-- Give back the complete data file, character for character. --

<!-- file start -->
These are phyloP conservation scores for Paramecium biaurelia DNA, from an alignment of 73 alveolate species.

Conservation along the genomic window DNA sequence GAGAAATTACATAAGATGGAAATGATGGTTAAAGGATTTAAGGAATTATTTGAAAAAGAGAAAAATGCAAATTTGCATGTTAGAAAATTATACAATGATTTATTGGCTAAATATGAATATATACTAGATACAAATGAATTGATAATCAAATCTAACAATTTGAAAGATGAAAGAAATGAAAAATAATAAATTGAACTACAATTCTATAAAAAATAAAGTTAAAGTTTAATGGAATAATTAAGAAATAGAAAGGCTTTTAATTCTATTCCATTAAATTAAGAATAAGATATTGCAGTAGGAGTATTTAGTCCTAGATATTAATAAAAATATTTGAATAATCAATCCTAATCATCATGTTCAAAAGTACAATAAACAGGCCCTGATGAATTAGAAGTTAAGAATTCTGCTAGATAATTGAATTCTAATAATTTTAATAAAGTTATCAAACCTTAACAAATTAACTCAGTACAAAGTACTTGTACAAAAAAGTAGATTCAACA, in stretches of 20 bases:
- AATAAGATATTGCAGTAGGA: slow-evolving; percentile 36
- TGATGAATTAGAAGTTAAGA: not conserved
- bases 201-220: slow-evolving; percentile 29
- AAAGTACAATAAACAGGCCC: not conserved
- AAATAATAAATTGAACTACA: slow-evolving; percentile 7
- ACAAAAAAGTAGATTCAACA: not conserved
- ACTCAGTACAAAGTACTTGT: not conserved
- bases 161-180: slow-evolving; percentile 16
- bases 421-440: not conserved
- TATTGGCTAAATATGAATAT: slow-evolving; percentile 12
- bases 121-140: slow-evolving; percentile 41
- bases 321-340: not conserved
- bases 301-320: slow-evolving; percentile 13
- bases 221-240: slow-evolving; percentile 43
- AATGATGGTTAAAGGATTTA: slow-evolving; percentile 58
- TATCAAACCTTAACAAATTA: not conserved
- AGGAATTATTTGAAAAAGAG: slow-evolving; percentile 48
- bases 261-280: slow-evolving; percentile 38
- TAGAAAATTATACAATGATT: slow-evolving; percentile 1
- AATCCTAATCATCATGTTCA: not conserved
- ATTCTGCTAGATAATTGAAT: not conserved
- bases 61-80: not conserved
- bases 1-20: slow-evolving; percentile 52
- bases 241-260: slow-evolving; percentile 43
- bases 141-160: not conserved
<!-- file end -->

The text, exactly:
These are phyloP conservation scores for Paramecium biaurelia DNA, from an alignment of 73 alveolate species.

Conservation along the genomic window DNA sequence GAGAAATTACATAAGATGGAAATGATGGTTAAAGGATTTAAGGAATTATTTGAAAAAGAGAAAAATGCAAATTTGCATGTTAGAAAATTATACAATGATTTATTGGCTAAATATGAATATATACTAGATACAAATGAATTGATAATCAAATCTAACAATTTGAAAGATGAAAGAAATGAAAAATAATAAATTGAACTACAATTCTATAAAAAATAAAGTTAAAGTTTAATGGAATAATTAAGAAATAGAAAGGCTTTTAATTCTATTCCATTAAATTAAGAATAAGATATTGCAGTAGGAGTATTTAGTCCTAGATATTAATAAAAATATTTGAATAATCAATCCTAATCATCATGTTCAAAAGTACAATAAACAGGCCCTGATGAATTAGAAGTTAAGAATTCTGCTAGATAATTGAATTCTAATAATTTTAATAAAGTTATCAAACCTTAACAAATTAACTCAGTACAAAGTACTTGTACAAAAAAGTAGATTCAACA, in stretches of 20 bases:
- AATAAGATATTGCAGTAGGA: slow-evolving; percentile 36
- TGATGAATTAGAAGTTAAGA: not conserved
- bases 201-220: slow-evolving; percentile 29
- AAAGTACAATAAACAGGCCC: not conserved
- AAATAATAAATTGAACTACA: slow-evolving; percentile 7
- ACAAAAAAGTAGATTCAACA: not conserved
- ACTCAGTACAAAGTACTTGT: not conserved
- bases 161-180: slow-evolving; percentile 16
- bases 421-440: not conserved
- TATTGGCTAAATATGAATAT: slow-evolving; percentile 12
- bases 121-140: slow-evolving; percentile 41
- bases 321-340: not conserved
- bases 301-320: slow-evolving; percentile 13
- bases 221-240: slow-evolving; percentile 43
- AATGATGGTTAAAGGATTTA: slow-evolving; percentile 58
- TATCAAACCTTAACAAATTA: not conserved
- AGGAATTATTTGAAAAAGAG: slow-evolving; percentile 48
- bases 261-280: slow-evolving; percentile 38
- TAGAAAATTATACAATGATT: slow-evolving; percentile 1
- AATCCTAATCATCATGTTCA: not conserved
- ATTCTGCTAGATAATTGAAT: not conserved
- bases 61-80: not conserved
- bases 1-20: slow-evolving; percentile 52
- bases 241-260: slow-evolving; percentile 43
- bases 141-160: not conserved